After worrying about not having enough time for everything our group had planned for our agenda--and finding that the retired Methodist missionary women, who knew nothing about the time bind, had gifted me three packets of Thyme seeds (enough thyme/time, you think?)--I began wondering about gifts.
Where do gifts come from? Can we recognize them for what they are? Does the giver understand the power of the gift? And do we realize what we have been given? Especially when we are stressed, or anxious, or rushing about.
So the same day that the North Carolina Methodist missionaries have given me three packets of thyme seeds, a colleague gives me a huge gift basket. Realizing I can't get it home, he says he'll ship it. I am home only 24 hours and my husband becomes very ill. (He's better now, and he'll be fine...). We call for an ambulance. It is February 1. The Emergency Room doctors check David into the hospital. It is February 13th before we get back home. I stay with him and come back to the house only now and again.
On one of those trips to the house I find a huge box has arrived. It takes me a moment to realize that it is the gift basket from my North Carolina colleague. I glance at it and am ready to head back to the hospital. Haven't done laundry. No clean socks. I need clean socks. I open the gift basket and it has socks in it. They fit me. I put them on. They are actually beautiful. Nice warm comfy brown socks. It's a cold day. I go back to the hospital a little astounded at the socks.
Days later we finally get home from the hospital. I make oatmeal. It tastes sour to David. Do we have any honey? Yes but I can't open the bottle and David who is our strong-handed bottle opener is too weak to open it. So I go back to the gift basket. The gift basket has a big canning jar of wildflower honey. It opens easily. Both of us are a little astounded.
He needs to drink lots of water. A regular glass is hard for him to drink from. A straw would make it easier. We don't have straws. Back to the gift basket where I find a big North Carolina glass with a top that screws on with its own straw. Perfect. That glass with its own top and straw have been front and center every moment for better than three weeks. Gallons and gallons of water have been consumed thanks to the North Carolina glass with its own straw.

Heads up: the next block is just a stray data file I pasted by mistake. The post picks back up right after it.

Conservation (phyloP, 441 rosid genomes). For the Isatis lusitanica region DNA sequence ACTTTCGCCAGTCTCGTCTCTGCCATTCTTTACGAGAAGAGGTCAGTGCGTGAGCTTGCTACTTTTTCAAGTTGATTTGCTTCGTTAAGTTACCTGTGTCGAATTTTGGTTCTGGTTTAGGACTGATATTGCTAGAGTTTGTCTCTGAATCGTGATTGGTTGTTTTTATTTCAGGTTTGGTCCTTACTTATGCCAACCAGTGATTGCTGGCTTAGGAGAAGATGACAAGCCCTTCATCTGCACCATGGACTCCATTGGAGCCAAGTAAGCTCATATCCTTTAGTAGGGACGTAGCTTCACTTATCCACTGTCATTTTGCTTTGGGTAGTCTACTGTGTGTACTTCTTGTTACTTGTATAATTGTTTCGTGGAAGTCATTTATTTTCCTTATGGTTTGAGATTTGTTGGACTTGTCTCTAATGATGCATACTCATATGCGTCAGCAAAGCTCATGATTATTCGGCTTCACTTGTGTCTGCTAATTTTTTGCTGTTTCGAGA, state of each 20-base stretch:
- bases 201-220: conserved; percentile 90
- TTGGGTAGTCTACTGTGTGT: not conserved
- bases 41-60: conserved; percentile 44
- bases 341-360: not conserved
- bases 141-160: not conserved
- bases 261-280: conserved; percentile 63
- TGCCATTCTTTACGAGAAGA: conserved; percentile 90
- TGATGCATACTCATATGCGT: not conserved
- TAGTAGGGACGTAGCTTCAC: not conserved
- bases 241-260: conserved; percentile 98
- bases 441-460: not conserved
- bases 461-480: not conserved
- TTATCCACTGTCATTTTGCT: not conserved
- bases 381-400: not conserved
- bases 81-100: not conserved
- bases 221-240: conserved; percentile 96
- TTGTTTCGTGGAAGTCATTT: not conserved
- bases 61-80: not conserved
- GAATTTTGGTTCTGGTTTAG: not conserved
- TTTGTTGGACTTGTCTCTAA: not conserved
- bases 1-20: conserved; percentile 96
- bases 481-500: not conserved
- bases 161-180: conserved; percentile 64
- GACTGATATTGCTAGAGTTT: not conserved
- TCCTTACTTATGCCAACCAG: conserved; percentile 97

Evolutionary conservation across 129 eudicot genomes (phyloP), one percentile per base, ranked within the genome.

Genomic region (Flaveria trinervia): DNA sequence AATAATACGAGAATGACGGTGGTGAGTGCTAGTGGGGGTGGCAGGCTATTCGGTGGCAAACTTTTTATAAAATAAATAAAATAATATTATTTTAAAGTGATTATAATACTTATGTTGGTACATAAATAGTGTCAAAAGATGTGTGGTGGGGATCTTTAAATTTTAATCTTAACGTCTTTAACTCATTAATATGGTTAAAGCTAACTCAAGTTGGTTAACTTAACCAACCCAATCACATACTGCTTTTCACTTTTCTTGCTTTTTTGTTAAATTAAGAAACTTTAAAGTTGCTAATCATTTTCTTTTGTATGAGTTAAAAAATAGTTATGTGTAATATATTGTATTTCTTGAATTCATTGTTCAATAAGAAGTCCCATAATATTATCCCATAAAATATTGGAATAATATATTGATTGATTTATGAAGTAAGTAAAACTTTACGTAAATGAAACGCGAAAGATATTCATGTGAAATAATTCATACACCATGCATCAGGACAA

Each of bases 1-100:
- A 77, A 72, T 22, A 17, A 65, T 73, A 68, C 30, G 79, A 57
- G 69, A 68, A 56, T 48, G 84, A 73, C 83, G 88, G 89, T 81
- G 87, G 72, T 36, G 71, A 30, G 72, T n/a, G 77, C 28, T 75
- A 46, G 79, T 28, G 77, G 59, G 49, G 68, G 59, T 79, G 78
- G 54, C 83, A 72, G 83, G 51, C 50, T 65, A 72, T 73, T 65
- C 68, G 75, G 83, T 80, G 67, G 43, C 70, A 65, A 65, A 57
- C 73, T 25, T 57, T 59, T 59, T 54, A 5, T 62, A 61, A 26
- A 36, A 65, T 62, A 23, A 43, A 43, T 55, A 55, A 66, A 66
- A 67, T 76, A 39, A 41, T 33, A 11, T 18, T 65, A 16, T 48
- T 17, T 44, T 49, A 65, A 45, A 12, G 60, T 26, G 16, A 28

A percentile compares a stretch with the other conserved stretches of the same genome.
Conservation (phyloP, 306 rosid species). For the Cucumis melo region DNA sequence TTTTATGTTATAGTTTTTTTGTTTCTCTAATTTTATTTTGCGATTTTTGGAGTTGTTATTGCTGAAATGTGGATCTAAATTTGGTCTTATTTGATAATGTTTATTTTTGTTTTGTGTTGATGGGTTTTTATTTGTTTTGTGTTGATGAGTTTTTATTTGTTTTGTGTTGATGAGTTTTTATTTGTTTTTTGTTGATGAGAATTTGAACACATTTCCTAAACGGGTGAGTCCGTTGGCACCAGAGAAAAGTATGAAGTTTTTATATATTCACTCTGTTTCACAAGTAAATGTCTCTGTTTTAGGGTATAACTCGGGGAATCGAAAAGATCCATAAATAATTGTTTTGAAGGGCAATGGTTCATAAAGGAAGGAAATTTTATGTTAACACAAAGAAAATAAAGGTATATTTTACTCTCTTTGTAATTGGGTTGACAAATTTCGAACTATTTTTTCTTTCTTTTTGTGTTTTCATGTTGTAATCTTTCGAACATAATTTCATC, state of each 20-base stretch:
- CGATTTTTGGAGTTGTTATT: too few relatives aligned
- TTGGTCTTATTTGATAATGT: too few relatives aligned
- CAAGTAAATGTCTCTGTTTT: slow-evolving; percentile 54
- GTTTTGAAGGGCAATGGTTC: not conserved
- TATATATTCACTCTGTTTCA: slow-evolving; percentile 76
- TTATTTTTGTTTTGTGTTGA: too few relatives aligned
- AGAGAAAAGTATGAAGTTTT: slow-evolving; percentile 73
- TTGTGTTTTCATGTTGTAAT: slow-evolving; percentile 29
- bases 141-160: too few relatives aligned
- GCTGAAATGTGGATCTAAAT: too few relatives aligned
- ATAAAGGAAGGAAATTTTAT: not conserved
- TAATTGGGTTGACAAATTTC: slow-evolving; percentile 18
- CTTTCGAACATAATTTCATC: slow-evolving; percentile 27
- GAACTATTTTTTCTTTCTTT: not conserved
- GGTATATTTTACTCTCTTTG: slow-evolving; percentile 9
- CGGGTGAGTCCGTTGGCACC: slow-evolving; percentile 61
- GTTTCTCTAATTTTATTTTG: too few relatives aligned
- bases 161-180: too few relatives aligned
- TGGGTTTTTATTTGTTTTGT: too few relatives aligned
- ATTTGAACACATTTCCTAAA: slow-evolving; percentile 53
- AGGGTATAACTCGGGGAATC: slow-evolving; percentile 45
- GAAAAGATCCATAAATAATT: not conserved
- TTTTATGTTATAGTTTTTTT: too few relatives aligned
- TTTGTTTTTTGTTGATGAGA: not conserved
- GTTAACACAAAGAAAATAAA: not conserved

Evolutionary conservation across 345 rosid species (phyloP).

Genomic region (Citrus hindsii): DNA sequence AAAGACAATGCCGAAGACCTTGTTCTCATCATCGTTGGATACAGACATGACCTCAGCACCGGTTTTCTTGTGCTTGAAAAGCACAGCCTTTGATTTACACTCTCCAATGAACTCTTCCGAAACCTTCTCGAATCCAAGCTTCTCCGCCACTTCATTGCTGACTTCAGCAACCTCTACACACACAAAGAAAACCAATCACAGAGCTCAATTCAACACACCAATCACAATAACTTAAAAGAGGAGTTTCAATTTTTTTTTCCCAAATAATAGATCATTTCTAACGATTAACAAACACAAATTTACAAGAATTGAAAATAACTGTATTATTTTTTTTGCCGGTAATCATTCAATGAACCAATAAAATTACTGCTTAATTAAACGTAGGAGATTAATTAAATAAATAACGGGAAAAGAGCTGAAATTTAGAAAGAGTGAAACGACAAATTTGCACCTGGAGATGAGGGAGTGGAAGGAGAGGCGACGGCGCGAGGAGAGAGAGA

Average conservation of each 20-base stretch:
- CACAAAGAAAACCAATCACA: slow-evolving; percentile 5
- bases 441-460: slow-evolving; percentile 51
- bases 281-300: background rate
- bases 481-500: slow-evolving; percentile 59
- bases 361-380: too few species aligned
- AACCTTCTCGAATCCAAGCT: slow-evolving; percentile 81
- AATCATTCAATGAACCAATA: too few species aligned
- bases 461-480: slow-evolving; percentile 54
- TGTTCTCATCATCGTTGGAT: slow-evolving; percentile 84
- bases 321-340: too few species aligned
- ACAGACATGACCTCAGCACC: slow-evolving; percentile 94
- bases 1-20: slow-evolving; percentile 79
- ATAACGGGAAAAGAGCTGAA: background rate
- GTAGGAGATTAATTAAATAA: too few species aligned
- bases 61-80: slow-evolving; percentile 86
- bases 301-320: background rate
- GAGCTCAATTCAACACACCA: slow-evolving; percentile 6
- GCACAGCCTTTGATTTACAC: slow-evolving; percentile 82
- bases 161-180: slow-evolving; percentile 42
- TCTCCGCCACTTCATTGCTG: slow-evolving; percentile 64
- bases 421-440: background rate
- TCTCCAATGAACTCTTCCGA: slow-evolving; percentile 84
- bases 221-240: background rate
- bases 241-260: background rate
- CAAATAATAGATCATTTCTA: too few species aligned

When I stop to think about it, I'm beginning to see how much we NEEDED these gifts--without having had a clue of why we would need them when they arrived. And the person who put that basket together, did so before the need even arose. I'm a little astounded at this.
A card comes in the mail. The card says "thyme to learn". It's from one of my colleagues who also received the three packages of thyme seeds. The card has been made by one of her team members. It is beautiful.
So what is it time for me (or any one of us) to learn? Here and now. Here's what I would say it's time for me to learn:
In the hospital I learned the value of just being there.
I also learned that while I couldn't do much I could walk a mile (14 laps around the nurses' stations) in the middle of the night. I could stay healthy, myself. As David said in the midst of all this: "One of us has to be healthy!"
I am learning that things take time. Healing and recovery have their own pace.
I am learning that there is great beauty around--in the snow falling, in the geese overhead, in the caring medical people who extend care, in the neighbors who bring chicken soup, in the pleasure of unstructured time together.
So I offer you the question given to me among these gifts: What is it thyme/time for you to learn?